This genus of plants comprises a great many varieties, embracing as it does hardy annuals, hardy herbaceous plants, and greenhouse evergreen plants. The latter, to which alone the following notes refer, are all natives of the Cape of Good Hope, and all bear purple flowers. The varieties which are best known, however, and oftenest met with in cultivation, and which used to be more frequently met with than they are now, consist of the two varieties, P. Dalmaisiana and P. oppositifolia. They are both worthy of a place in the greenhouse, as they are exceedingly useful subjects to cut from, for they stand the knife well, and one can cut-and-come-again at them. They are very useful for house and conservatory work, and are good exhibition plants also, though perhaps not among the very best for this purpose. They have the further merit of taking but a moderate share of attention to grow them well. The soil which suits them best consists of two parts of good fibry peat and one part of loam, with sufficient sharp sand to keep it open. They are increased by cuttings of the side shoots, taken off when they have made about 2 inches of growth.

These should be put in among silver sand, in a properly prepared pot in the usual way, covering with a glass, and set in a warm pit until they have struck roots, when they should be potted off singly into thumb-pots, and set back into the warm pit until they get a fresh start. They should be kept well pinched back when they are young, as otherwise they are apt to grow straggly. They must be shifted on into larger pots as the others get filled with roots; and they should get plenty of light and air, so that they may be kept stocky, and that the wood may get well ripened. The winter temperature should range about 45°; and after the flowering season is past, they should be cut back pretty hard, and started away into growth again in a mild heat.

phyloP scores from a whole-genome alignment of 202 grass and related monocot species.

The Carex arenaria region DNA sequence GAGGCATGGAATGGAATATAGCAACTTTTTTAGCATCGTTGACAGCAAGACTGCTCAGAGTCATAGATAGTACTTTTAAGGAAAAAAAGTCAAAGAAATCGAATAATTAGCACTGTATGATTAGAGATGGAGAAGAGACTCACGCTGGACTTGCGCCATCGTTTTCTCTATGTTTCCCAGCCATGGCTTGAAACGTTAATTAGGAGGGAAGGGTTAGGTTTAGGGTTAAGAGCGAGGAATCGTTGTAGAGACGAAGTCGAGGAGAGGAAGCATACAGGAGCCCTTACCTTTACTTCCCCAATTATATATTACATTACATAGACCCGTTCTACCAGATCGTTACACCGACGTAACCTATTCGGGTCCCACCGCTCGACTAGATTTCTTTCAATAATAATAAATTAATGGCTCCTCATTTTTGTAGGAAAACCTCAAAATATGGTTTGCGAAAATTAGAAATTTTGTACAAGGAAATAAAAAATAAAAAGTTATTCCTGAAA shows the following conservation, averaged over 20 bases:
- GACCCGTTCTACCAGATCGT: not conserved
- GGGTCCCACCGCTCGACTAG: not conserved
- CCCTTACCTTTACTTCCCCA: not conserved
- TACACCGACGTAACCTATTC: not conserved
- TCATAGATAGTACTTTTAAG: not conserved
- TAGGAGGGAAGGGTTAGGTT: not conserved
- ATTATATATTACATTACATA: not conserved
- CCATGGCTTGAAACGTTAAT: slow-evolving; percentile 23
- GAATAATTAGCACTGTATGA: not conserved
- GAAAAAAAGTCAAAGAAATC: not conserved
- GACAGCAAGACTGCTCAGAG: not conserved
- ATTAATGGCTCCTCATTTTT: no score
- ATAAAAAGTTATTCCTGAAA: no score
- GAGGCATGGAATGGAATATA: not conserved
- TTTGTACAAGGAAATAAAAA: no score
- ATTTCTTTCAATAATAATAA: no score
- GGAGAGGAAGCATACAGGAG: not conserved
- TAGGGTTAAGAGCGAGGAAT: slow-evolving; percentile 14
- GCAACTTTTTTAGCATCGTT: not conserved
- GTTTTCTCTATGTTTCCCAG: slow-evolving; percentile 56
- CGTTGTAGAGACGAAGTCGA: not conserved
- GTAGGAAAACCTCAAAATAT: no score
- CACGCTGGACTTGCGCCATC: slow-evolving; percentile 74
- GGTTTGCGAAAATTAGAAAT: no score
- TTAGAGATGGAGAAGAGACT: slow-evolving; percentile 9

This operation should be performed annually, so that they may be kept bushy. After they have started again into growth, they should be hardened off, and placed outside in a sheltered position, but where they are fully exposed to the sun. In order that the wood may get matured, they should be put either on a deep bed of ashes, or on inverted flower-pots, so that worms may not obtain a lodgment in them. They are occasionally attacked by red-spider; but the best way to keep this in check is to maintain the plants in a healthy condition at the roots, and to syringe them now and again.

J. G., W.